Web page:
Heads of state gathered at annual CELAC Latin America summit discuss ways to confront new regional reality.
Punta Cana, Dominican Republic - Outrageous. Disgusting. Nauseating. These are just a few of the long list of qualifiers against the Trump administration’s announcement to go ahead with building the infamous wall separating the United States from the rest of Latin America.
"We have to protect ourselves from the aggressive policy of persecuting migrants. The attacks against human rights is one of the central topics that brought us to this Summit," said Ecuadoran President Rafael Correa as he arrived in Punta Cana.
"Our commitment is to defend the right to migrate, the most important form of movement. It is not the flow of capital or the flow of merchandise, but rather the mobility of human beings, which is a human right," Correa added.
Ten heads of state and 33 foreign ministers gathered at the annual CELAC (Community of Latin American and Caribbean States) Summit in the Dominican Republic were already preparing to debate ways to confront a new regional reality.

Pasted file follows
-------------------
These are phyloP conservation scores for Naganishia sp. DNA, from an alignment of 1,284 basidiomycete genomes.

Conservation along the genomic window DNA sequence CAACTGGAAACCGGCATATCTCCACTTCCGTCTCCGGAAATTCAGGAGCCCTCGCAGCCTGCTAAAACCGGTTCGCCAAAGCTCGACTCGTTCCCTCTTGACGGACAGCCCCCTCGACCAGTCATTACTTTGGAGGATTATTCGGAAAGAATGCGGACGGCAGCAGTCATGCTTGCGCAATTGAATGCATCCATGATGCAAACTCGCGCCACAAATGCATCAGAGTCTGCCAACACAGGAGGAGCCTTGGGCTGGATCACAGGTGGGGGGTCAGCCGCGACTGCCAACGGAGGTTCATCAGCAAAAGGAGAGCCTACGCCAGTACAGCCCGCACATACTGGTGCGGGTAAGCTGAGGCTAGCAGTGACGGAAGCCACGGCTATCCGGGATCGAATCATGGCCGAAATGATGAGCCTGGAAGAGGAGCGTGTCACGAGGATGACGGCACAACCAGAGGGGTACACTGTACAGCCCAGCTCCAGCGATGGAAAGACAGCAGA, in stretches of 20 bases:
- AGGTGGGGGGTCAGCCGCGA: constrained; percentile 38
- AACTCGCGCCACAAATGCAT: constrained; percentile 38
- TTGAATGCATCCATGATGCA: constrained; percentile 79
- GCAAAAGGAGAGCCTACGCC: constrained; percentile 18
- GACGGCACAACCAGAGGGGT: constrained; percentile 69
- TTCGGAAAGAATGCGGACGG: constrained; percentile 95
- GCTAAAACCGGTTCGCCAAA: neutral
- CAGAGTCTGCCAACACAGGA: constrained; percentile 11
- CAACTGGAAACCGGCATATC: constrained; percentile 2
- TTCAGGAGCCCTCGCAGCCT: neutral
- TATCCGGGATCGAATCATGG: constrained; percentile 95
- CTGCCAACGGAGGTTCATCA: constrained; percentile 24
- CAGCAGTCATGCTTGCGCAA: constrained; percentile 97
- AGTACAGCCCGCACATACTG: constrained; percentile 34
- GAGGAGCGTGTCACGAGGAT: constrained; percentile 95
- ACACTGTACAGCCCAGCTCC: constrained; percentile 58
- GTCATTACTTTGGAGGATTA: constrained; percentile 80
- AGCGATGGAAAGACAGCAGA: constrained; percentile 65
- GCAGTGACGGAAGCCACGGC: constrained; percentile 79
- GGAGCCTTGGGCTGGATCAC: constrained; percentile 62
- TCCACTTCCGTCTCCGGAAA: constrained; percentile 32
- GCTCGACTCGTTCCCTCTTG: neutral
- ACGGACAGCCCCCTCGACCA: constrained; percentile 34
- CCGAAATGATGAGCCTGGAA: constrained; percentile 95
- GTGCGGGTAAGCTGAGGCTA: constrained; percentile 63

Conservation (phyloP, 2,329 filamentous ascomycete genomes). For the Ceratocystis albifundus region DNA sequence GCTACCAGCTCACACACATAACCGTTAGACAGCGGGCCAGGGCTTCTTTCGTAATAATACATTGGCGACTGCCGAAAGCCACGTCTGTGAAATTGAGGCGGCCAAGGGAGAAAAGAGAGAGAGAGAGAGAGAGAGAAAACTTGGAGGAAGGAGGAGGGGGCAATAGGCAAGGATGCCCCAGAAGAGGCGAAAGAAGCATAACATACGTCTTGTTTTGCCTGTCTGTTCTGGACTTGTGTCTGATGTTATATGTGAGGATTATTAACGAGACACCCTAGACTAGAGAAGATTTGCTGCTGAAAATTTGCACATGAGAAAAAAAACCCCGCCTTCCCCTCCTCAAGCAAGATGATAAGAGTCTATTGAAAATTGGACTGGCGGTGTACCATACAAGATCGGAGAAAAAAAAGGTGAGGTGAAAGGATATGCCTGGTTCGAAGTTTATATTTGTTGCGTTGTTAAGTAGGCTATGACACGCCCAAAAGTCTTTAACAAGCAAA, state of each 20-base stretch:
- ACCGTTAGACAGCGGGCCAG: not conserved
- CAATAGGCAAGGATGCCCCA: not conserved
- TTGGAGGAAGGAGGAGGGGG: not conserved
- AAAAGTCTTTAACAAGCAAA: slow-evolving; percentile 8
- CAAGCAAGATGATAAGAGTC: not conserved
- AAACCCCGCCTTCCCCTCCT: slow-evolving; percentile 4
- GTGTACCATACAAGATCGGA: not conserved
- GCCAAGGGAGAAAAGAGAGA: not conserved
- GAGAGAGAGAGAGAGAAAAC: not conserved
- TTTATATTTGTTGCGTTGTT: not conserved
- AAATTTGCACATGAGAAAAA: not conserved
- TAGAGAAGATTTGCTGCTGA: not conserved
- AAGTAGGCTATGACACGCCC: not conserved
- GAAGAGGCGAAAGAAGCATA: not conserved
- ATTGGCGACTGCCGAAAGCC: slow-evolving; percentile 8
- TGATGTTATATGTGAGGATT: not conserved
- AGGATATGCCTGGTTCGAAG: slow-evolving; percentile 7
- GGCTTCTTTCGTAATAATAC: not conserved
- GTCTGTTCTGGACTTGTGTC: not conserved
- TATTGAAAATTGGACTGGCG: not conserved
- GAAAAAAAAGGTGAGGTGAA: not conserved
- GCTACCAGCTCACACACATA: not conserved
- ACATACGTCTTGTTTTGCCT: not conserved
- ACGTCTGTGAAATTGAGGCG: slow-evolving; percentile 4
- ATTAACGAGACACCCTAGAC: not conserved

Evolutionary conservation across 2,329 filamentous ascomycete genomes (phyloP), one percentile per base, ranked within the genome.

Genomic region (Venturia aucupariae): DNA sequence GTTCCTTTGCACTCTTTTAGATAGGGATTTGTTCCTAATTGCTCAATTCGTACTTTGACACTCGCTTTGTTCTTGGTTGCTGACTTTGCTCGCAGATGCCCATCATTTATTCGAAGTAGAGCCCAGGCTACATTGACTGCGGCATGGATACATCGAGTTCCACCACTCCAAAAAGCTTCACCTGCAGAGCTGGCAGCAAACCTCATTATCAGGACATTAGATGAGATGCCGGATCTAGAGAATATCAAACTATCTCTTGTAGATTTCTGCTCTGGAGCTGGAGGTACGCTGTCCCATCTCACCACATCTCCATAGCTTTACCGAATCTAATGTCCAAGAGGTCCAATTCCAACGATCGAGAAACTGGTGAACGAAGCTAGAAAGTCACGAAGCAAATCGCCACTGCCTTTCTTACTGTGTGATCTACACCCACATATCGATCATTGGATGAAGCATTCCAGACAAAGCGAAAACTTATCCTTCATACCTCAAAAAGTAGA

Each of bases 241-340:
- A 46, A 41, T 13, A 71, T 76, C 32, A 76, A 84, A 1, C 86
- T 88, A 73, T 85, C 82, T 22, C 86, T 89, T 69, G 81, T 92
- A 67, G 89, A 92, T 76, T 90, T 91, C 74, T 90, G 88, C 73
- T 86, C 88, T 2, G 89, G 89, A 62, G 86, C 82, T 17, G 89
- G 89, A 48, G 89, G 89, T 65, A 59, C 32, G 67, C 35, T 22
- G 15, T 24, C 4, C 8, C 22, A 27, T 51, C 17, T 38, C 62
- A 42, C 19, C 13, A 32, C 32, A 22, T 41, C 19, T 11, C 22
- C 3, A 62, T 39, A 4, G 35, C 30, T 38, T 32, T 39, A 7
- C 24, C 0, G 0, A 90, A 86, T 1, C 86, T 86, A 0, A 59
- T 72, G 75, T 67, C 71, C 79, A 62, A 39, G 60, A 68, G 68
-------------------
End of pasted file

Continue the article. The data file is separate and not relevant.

"The phantom of protectionism and closure of borders would have grave consequences. We must de everything we can to prevent a return to the past … We are facing an adverse international scenario. We need to stick together to defend our alliance," said host President Danilo Medina as he inaugurated the summit.
But the speed with which the Trump administration has decided to go ahead with his electoral vow to build a wall along the US-Mexico border apparently caught everyone off guard.
Tuesday night, as his plane was preparing to fly him to Punta Cana for the Summit, Mexican President Enrique Pena Nieto abruptly cancelled his trip, attributing it to reason of "internal agenda".
The announcement came after Pena Nieto got wind of President Trump’s plans to announce details of "the wall of infamy", as it is called in much of Latin America.
It is not just Mexico that would be affected, but tens of thousands of Central Americas and Caribbeans who for decades have used the US-Mexican border to enter the United States without visas.
The CELAC Summit is due to end late on Wednesday with a strong condemnation of White House policy towards Latin American, including the renegotiation of free trade agreements with Mexico (NAFTA) and probably Central America (CAFTA).
Nevertheless, for now, Trump’s counterparts south of the border seem hard pressed to respond with something more substantial than just words.